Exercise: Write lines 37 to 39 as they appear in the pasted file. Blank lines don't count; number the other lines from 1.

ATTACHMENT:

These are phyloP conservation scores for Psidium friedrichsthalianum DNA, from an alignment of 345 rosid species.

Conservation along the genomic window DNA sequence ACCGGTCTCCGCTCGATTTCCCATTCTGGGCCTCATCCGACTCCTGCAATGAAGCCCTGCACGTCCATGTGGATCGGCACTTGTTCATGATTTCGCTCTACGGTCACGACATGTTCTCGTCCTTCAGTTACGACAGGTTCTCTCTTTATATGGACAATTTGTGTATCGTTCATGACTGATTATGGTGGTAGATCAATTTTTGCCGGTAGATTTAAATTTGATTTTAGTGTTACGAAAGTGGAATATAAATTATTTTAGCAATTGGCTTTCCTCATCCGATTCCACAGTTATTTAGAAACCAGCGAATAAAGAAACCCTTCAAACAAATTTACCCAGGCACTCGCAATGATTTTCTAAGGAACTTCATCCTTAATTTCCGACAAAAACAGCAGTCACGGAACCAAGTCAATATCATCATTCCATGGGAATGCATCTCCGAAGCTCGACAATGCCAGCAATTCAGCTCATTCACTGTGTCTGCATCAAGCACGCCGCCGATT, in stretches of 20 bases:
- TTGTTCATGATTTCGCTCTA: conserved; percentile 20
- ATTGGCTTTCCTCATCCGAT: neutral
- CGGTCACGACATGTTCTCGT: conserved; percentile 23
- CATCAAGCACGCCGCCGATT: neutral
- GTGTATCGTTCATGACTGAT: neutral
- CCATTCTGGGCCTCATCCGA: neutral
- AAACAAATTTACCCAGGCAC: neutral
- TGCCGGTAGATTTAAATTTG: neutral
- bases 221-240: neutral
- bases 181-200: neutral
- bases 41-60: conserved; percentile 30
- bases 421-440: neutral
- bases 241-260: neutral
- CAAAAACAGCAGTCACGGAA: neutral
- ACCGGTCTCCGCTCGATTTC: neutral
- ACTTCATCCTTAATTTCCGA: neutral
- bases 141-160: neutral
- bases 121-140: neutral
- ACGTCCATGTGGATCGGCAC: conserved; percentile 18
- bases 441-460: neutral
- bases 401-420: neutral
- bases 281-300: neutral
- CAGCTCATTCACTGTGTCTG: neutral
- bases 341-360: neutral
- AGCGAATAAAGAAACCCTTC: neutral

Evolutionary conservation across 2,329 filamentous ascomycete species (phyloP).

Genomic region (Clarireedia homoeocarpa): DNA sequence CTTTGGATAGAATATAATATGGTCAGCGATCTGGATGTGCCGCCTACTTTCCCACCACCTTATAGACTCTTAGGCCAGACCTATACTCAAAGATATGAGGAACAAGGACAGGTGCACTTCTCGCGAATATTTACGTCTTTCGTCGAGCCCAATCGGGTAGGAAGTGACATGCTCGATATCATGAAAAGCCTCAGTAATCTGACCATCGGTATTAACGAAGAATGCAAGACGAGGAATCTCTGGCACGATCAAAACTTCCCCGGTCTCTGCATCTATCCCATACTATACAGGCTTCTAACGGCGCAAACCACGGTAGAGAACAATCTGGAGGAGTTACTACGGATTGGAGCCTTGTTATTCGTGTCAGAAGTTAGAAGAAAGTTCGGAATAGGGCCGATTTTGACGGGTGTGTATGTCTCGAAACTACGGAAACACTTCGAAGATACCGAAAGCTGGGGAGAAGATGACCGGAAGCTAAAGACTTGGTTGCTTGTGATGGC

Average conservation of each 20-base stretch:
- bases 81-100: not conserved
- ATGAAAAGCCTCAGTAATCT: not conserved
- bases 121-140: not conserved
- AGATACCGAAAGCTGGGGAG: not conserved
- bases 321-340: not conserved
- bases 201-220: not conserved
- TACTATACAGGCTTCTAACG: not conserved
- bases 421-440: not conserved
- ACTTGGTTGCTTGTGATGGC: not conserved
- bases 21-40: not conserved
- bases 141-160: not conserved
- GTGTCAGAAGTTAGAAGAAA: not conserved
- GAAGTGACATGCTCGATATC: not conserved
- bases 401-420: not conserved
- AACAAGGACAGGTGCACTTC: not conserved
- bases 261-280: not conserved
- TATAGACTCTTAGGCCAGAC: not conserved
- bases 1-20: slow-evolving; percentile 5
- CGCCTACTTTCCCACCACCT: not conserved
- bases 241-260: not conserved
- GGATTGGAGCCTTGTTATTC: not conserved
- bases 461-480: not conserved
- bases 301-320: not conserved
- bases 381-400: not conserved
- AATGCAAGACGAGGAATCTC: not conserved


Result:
- TACTATACAGGCTTCTAACG: not conserved
- bases 421-440: not conserved
- ACTTGGTTGCTTGTGATGGC: not conserved